Fort Hoskins to Old Railroad Grade
About Fort Hoskins to the Old Railroad Grade
This route heads north from Fort Hoskins Historical Park along a road that follows the Luckiamute River and the route of a railroad that once traveled from the Willamette Valley to a town that no longer exists deep in the Coast Range (Valsetz). This out-and-back route is 26 miles, with 1130' of climbing, and is 68% unpaved.
For the first 4 miles the road is known as Luckiamute Road and is paved. The road turns to gravel and the next two miles are known as Wildwood Road. The road then passes through a private timber company (Hancock Forests) gate and becomes the Old Railroad Grade. Our route follows the Old Railroad Grade for 7 miles before turning back prior to a significant climb on the way to Valsetz. From the turn-around, it is another 7 miles to Valsetz.
Starting location: Fort Hoskins (see location) (see parking options)
Distance & drive time (from downtown Corvallis): 19 miles; 25 minutes (see route)
RWGPS route map: 26 miles; +1130'; 68% unpaved
Limitations on public access: This route uses roads owned by private timber companies that are subject to limits on public access and fire season restrictions and closures. This area is most likely to be open between Mid-September and early July. Non-motorized travel and passenger vehicles are allowed 1 hour before sunrise to 1 hour after sunrise. The following activities or vehicles are prohibited: Camping; fires; electric bikes; motorcycles; ATVs; target shooting; trapping.
Extensions of this route:
At mile 6.7, you can take the road on the left and go 1.5 miles along the west bank of the Luckiamute River, before returning to the main route.
The Lake of the Winds route begins at Fort Hoskins and is an 8 mile out-and-back route to the south.
Places on the route
This Benton County park is the site a fort that was established in 1856 to monitor a newly created coastal Native American reservation. Today, the park offers a scenic hillside setting featuring a historical landmarks, a picnic shelter, hiking trails, and restrooms. The park is open from dawn to dusk. The 19 mile drive from downtown Corvallis takes about 25 minutes.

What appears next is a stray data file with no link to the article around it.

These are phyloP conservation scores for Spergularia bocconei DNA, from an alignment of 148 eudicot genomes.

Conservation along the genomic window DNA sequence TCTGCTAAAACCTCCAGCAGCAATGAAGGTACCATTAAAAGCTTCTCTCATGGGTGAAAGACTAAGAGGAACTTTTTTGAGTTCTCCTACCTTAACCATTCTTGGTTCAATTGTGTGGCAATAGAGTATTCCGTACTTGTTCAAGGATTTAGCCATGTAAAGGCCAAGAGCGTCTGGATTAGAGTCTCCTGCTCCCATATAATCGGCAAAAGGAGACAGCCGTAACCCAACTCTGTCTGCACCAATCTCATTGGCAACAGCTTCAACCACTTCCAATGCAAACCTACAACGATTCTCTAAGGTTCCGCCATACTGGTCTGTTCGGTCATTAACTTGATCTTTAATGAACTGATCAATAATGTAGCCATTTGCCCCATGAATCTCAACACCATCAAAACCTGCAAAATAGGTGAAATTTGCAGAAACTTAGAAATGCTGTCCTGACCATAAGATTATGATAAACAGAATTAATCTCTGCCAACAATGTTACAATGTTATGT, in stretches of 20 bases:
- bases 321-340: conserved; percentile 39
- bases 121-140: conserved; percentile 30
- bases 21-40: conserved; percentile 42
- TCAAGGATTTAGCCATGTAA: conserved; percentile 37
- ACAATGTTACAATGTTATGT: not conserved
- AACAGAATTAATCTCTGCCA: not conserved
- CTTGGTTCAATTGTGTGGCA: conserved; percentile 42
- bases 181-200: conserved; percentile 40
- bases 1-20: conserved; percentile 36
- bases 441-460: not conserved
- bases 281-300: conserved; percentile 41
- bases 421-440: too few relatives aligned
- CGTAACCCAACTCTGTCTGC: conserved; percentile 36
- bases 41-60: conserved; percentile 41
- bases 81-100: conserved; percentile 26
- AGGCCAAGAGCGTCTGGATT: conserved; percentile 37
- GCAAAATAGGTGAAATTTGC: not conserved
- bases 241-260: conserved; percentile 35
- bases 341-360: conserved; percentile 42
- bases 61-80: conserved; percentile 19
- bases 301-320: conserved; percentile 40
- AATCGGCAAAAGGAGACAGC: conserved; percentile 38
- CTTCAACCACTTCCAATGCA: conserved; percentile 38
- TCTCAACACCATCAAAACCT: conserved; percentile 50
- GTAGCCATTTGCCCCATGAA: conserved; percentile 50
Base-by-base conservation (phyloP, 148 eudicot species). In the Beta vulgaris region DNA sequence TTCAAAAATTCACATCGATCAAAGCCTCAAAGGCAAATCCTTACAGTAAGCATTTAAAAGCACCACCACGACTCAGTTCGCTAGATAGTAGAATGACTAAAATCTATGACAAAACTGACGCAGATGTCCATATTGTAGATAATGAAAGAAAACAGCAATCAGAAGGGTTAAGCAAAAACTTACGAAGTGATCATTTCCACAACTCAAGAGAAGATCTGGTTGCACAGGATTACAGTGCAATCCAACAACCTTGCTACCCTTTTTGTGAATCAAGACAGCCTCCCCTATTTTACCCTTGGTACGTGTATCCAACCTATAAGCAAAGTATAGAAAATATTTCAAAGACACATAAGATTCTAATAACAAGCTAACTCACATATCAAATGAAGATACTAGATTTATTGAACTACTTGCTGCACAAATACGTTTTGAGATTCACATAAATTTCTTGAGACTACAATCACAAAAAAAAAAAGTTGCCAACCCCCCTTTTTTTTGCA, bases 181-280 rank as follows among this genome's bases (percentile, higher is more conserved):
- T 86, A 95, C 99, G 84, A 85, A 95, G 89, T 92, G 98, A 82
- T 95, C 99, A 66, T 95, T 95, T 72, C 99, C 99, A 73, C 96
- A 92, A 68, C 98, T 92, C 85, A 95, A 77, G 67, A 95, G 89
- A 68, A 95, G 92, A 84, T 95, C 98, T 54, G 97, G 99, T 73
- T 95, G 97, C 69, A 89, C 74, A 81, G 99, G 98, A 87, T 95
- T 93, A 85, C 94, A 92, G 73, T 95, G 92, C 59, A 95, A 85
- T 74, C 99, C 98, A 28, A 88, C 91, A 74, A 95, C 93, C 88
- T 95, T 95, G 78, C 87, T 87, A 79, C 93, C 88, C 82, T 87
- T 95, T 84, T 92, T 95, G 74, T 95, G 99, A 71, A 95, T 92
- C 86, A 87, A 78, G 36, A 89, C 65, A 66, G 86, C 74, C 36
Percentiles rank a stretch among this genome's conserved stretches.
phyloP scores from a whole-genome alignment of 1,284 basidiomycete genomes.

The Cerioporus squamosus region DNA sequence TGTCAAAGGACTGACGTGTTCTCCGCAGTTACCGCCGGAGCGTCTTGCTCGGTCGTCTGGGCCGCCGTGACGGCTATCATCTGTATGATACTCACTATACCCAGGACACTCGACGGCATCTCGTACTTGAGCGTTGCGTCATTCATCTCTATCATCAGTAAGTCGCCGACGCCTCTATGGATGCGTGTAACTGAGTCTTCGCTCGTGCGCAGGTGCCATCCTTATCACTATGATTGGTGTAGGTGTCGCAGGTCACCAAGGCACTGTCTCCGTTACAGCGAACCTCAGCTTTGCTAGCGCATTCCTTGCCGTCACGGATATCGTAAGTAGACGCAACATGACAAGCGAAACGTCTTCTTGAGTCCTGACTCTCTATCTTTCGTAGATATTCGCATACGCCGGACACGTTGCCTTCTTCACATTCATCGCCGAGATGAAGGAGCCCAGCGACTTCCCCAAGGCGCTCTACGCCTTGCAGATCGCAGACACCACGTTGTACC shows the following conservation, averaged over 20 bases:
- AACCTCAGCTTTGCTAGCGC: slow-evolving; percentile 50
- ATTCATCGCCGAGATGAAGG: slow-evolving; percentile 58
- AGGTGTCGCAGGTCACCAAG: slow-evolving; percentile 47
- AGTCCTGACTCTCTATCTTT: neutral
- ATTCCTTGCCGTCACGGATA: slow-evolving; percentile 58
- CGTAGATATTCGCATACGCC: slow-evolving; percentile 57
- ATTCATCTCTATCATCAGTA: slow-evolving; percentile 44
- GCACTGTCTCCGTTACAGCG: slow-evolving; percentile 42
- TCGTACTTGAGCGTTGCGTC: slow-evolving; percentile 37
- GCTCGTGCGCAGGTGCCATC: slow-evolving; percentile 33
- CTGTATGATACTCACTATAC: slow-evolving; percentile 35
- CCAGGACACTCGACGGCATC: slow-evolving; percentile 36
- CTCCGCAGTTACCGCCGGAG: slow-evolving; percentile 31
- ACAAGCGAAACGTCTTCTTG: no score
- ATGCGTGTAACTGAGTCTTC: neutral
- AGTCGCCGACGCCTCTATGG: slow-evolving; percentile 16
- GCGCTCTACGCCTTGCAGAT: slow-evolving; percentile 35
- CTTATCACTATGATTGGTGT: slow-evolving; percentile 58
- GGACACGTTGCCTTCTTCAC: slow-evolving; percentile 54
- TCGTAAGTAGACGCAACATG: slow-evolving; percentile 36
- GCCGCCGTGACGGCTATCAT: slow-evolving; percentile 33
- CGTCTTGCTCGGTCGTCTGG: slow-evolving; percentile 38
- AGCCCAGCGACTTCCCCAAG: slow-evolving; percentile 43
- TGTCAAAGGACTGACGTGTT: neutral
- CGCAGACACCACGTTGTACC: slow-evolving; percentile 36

The Valley & Siletz Railroad operated from roughly 1920 to 1980 between the towns of Independence and Valsetz. Valsetz was a timber company town that was established in 1919 and was decommissioned and destroyed in 1984. The "Old Railroad Grade" is a road that begins at the Hancock Forest Gate about 6 miles northwest of Fort Hoskins and generally follows the route of the old rail line for about 12 miles to Valsetz.
The Steel Bridge: This is a classic steel truss bridge located 5 miles northwest of Fort Hoskins (see location).
Stott Mountain - North Alsea Travel Management Area
This route enters privately owned land at the Hancock Forest gate at mile 6. This is the beginning of this Travel Management Area (TMA). TMAs are are collaborative efforts between public and private landowners that maintain public hunting access on private and surrounding public land. There are a number of restrictions, including the following:
Private lands are closed to the public 1 hour after sunset to 1 hour before sunrise.
Prohibited activities: Camping; fires; electric bikes; motorcycles; ATVs; target shooting; trapping.
Areas may be closed during high fire danger. For lands owned by Hancock Forests and Weyerhaeuser: At fire season level 3 all roads are are closed to motor vehicles, but hiking and biking is permitted. At fire season level 4 public access is prohibited.
Active logging operations: The Old Railroad Grade is subject to active logging operations, which means you could encounter log trucks. Such activity typically occurs during the work week, and less so on weekends, particularly on Sundays. If you hear a log truck approaching, get off the road and wait for it to pass. This is for your own safety and in recognition that you are a guest on private property.
Log truck gravel: Most of these roads have reasonable sized gravel much of the time. For that, I recommend a minimum recommended tire width of 40mm. However, these roads are subject to being freshly graveled with big and loose gravel from time to time. For this kind of gravel, you likely will be happier on tires that are at least 2" (~50mm) wide.